Soundshell, Four Winds Festival site. Photo: Four Winds.

Soundshell, Four Winds Festival site. Photo: Four Winds.

What do you love about Bermagui, and what makes it different from other regional towns in NSW?

Bermagui is exceptional and you can feel that there is a tangible energy in the town around the arts, great food and an entrepreneurial spirit – from Fisherman’s Wharf to Four Winds.  The landscape and coast is beautiful and truly inspiring.  All these things combine to create a place quite unlike anywhere.

How does Four Winds contribute to regional NSW innovative arts and cultural landscape? Is it having a positive influence on the future of music and the arts in the region?

Four Winds is moving from being largely a biennial Festival to a year round program of work.  Its program embraces the development of new work, artist development, engaging the community as participants and audiences and creating the opportunity for other promoters to present work in fabulous surroundings.  The organisation has commissioned almost 30 new works and Genevieve Lacey’s work which is currently installed in Vaucluse House in Sydney as part of the Festival was recorded in the Windsong Pavilion.  Four Winds recognises that space to develop new work is essential, and in short supply, so the opportunities provided to local and national artists to develop work will, without a doubt have an impact on Australian music in the region and nationally.  It is also bringing a multitude of new opportunities for young people to engage in wonderful musical experiences – Bermagui Primary School have just recorded the Wetlands Song – written with members of the Wallaga Lake community…all enabled by Four Winds.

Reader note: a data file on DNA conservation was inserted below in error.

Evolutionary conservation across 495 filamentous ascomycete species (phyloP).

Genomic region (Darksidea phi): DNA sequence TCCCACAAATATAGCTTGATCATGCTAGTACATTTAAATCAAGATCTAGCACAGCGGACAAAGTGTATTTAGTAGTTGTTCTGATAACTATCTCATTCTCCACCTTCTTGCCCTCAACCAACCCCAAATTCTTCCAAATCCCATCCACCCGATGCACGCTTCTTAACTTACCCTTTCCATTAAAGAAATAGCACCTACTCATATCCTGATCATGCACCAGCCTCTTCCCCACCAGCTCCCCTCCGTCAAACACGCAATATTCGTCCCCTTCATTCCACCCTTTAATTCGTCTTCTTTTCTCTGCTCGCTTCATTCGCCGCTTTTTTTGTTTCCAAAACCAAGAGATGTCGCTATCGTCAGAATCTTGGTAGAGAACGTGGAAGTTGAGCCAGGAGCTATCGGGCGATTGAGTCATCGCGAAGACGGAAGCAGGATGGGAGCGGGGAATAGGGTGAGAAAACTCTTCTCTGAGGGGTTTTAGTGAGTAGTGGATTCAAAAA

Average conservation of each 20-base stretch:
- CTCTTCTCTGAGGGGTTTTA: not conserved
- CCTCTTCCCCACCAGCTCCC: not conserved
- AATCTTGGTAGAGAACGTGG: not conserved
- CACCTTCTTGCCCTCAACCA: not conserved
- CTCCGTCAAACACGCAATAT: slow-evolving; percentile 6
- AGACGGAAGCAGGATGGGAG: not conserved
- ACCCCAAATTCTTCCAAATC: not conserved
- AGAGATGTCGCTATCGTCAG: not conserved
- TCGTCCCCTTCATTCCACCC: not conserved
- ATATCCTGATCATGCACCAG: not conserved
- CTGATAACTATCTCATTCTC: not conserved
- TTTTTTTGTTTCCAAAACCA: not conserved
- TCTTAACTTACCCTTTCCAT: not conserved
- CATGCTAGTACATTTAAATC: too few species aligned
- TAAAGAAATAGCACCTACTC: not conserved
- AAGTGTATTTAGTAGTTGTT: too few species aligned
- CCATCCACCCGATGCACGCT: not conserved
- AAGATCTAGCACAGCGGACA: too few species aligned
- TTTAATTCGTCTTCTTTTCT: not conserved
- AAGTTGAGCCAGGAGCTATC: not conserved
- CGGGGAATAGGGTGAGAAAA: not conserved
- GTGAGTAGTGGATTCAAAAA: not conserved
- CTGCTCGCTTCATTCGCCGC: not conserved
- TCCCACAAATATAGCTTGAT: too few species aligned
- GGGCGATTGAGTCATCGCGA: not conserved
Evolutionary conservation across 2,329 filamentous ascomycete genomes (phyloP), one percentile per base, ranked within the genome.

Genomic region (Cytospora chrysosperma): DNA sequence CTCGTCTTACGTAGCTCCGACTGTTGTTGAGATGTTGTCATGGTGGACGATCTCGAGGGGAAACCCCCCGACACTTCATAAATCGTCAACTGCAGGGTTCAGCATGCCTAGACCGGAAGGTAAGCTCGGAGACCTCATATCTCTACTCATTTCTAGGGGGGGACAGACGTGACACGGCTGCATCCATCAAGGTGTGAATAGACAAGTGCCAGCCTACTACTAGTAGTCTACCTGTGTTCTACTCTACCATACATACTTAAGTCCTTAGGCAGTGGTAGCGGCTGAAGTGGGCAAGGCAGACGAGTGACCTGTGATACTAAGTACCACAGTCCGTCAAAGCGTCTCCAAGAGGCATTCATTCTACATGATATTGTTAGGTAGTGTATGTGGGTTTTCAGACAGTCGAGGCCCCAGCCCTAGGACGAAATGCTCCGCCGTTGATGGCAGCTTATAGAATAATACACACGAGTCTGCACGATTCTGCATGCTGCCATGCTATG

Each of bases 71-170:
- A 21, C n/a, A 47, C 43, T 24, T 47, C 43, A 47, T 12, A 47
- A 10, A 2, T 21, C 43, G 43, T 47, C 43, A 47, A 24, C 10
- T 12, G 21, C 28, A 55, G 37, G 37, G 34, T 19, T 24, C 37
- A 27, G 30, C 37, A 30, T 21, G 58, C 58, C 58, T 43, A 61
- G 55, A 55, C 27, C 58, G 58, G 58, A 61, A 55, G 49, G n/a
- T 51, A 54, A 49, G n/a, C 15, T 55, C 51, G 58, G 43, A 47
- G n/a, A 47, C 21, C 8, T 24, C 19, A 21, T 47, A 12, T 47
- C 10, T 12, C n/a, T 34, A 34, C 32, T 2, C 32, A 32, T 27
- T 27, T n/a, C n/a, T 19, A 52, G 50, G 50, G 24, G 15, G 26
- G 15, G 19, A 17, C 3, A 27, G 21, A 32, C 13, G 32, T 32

Windsong Pavilion. Photo: Four Winds.

Windsong Pavilion. Photo: Four Winds.

The Four Winds Festival’s Windsong Pavilion is an outstanding example of contemporary cultural infrastructure, what impact has the pavilion had on access, community engagement and more broadly the visitor economy?

The Windsong Pavilion is an exceptional resource and allows Four Winds to work all year round.  The Pavilion is attracting artists to record and create work because of its acoustic and inspirational setting; the String Contingent will record their new album there in April.  The Pavilion is an important new performance space in which local promoters can present their work – Zephers Jazz recently promoted The Vampires.  Four Winds recently welcomed Richard Gill to Bermagui to work with teachers and music leaders and has partnered with Music Viva to present a vocal workshop weekend with Lisa Young.  The Four Winds Festival attracts an interstate and international audience to the region – there is no doubt that the Windsong Pavilion will build on this loyal audience who love coming to Bermagui.  Four Winds commitment to ensuring online content will ensure that audiences who can’t physically get to Bermagui will be able to engage with the live program.  There’s no doubt that Four Winds is contributing to bringing visitors, in their thousands, to Bermagui – particularly at Easter.  Four Winds is a major reason people come to Bermagui and as the year round program develops and matures this can only increase.


Arts NSW provides annual program funding support to Four Winds through the Arts and Cultural Development Program (ACDP). For more information about Annual Program funding, please click here.